NATIONAL

Children start learning English by age 4: report

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  • Published : Aug 30, 2011 - 19:35
  • Updated : Aug 30, 2011 - 19:35

Children in and around Seoul start learning to speak English at an average age of 3.7 years, the Korea Institute of Child Care and Education said.

Its latest survey of 1,200 elementary school first- and second-graders in Seoul and Gyeonggi Province, found that 92.7 percent received their first-ever English education around 3-5 years old. Only 7.3 percent in the same age bracket said they had not studied English at all by that age.

About 65.7 percent started learning English when they were around 3-4 years old, while 19.2 percent doing so when they were over five years old.

The survey found that 6.6 percent began learning the foreign language even before they reached 2 and that 1.3 percent of mothers chose English for antenatal education.

The institute concluded that children’s first encounter with English lessons was an average of 3.7 years old.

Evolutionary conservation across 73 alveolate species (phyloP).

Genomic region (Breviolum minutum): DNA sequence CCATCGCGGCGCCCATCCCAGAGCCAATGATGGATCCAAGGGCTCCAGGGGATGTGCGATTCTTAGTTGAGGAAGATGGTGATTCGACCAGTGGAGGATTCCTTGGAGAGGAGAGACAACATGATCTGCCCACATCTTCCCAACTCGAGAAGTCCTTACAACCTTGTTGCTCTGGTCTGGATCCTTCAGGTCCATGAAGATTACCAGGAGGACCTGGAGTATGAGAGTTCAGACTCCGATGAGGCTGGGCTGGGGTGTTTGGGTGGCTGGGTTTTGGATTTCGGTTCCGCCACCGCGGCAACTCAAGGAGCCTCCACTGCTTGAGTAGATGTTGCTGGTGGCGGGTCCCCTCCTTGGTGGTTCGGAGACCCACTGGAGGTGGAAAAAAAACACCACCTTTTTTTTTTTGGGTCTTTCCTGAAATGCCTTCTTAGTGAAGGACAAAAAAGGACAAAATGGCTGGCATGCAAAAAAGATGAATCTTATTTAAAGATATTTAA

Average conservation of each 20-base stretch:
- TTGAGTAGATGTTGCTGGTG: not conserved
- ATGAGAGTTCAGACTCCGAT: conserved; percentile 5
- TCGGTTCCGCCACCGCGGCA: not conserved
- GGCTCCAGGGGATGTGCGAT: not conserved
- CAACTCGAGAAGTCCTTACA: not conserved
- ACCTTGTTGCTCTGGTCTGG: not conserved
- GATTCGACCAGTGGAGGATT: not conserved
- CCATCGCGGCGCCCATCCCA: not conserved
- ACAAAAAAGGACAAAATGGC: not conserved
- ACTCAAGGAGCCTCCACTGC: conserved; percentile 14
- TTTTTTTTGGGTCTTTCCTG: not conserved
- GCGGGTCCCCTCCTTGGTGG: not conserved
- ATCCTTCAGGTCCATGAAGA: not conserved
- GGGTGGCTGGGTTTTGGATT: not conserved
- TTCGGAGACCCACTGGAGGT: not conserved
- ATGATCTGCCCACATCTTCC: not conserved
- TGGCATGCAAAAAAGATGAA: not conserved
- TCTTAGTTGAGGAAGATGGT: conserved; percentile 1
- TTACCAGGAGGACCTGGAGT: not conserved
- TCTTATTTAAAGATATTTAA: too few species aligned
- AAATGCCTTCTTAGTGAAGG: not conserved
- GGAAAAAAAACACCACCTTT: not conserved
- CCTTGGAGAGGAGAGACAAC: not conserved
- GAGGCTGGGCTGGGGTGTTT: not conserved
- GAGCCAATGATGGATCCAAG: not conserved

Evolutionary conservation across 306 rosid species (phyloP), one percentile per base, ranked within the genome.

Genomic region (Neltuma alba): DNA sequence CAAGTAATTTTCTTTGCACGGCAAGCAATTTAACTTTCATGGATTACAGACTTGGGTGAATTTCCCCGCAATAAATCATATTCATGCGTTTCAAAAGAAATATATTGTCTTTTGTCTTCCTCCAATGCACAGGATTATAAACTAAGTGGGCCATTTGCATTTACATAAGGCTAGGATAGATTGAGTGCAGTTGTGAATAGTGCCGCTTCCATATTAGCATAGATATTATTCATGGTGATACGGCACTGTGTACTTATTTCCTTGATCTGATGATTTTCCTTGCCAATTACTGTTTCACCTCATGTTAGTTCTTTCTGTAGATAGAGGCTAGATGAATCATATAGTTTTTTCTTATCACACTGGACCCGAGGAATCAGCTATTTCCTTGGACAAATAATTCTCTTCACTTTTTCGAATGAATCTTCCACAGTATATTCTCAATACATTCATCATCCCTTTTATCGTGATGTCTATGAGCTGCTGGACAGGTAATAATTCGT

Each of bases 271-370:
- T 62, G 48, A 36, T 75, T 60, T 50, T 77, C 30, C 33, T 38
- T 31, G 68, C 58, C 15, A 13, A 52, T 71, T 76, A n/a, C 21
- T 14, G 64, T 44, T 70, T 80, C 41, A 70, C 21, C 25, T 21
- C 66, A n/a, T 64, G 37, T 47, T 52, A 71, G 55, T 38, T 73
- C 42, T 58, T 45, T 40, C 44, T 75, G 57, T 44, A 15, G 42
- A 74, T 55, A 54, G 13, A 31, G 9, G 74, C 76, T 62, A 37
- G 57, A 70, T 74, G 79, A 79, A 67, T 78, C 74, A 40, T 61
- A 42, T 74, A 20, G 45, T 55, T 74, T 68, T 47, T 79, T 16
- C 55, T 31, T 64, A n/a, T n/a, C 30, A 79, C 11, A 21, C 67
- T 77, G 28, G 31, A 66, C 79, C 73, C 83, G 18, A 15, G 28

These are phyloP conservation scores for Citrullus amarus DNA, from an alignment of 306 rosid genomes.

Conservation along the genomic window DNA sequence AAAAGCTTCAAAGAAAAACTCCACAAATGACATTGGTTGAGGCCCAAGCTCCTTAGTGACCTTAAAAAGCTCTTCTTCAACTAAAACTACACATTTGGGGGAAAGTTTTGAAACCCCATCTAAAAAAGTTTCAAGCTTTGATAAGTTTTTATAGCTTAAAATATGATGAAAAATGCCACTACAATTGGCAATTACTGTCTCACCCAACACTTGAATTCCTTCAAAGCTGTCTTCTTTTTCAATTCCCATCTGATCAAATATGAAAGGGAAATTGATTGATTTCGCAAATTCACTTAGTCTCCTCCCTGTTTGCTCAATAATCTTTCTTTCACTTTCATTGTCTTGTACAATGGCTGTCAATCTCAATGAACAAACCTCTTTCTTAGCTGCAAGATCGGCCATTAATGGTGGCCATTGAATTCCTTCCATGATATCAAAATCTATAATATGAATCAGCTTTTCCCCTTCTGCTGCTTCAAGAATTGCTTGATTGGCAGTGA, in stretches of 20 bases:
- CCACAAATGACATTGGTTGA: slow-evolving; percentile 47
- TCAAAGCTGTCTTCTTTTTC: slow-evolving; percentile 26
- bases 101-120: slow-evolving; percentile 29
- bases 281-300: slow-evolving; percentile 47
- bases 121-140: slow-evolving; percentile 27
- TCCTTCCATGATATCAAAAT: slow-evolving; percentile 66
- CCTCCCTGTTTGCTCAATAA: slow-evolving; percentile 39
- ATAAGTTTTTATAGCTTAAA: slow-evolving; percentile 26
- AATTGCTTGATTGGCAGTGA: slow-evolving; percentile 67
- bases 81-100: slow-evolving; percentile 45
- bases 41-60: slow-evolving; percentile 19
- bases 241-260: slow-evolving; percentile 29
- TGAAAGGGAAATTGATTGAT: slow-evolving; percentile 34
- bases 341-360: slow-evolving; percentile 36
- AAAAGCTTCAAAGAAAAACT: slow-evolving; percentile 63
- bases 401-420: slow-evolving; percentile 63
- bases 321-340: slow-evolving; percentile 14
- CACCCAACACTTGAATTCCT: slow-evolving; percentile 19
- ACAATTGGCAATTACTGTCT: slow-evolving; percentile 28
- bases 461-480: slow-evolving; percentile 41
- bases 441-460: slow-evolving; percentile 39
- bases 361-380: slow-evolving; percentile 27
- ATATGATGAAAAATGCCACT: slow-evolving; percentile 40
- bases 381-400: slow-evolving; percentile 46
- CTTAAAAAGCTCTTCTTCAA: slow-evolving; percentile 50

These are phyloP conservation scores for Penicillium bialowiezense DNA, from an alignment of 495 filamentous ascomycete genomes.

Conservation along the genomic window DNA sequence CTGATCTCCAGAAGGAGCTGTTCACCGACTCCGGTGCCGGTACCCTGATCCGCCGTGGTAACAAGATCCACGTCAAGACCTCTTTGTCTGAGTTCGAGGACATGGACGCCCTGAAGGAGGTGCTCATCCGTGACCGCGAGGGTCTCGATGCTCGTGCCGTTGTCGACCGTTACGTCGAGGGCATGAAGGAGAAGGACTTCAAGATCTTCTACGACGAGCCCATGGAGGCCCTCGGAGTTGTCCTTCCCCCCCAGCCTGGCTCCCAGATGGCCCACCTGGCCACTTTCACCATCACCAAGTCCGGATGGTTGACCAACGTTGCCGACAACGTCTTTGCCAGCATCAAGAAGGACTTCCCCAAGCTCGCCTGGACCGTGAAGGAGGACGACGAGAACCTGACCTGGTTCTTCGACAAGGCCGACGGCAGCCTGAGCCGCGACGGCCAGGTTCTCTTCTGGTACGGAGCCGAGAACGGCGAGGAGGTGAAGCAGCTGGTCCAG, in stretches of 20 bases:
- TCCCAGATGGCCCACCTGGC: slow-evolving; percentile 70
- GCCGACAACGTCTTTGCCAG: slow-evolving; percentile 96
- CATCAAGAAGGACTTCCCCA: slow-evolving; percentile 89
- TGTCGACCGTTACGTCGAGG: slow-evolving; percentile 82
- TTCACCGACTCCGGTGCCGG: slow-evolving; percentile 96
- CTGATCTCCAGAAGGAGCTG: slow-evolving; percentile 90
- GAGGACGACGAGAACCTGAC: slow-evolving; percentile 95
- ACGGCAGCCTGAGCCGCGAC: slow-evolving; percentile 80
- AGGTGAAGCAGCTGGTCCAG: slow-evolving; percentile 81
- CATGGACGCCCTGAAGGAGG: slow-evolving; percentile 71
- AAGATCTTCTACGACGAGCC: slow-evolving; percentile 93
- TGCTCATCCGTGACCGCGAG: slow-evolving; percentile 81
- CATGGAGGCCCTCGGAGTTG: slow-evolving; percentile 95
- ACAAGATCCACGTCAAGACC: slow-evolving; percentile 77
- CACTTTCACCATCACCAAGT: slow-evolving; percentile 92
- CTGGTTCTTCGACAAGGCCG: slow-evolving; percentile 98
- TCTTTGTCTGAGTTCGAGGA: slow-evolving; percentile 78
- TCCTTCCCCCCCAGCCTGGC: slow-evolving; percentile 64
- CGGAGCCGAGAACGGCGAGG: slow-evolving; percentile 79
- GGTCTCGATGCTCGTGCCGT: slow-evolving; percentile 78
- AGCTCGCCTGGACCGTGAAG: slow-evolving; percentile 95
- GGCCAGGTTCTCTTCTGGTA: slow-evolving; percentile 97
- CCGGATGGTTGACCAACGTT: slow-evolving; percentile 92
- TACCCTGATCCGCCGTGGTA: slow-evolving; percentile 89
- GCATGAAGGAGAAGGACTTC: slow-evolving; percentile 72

The more educated the mothers were, the earlier their children started the foreign language training. According to the study, 8.5 percent of mothers with university or higher degrees had their children start the education before two, while 69.9 percent let their children learn English around 3-4.

On the contrary, 13.4 percent of children of parents who were high school graduates did not study the language in infancy, and 59.3 percent began the English education around 3-4.

Residents of Ilsan, north of Seoul, were the most enthusiastic about their children’s English education with an average of 3.2 years olds starting to take English lessons. Three southern districts in Seoul ― Gangnam, Seocho or Songpa ― regarded as well-off and high in education zeal, were slightly behind, with their children starting to learn English at four on average.

Asked about the motives behind early English education, 44.5 percent said they wanted their children to become familiar with the language in childhood, while 20.3 percent said nurseries or other childcare facilities hold English classes, which drove them to start private education early. Only 9.5 percent cited their children’s exceptional curiosity.

“It seems that children start to learn English at their parents’ will, not on their own,” said Lee Yun-jin, researcher of the institute in the report.

“Some parents argue they start to educate children in English because kindergartens and daycare centers conduct classes in English, but on the contrary, many childcare facilities start English programs because the parents demand them,” she added.

By Bae Ji-sook (baejisook@heraldcorp.com)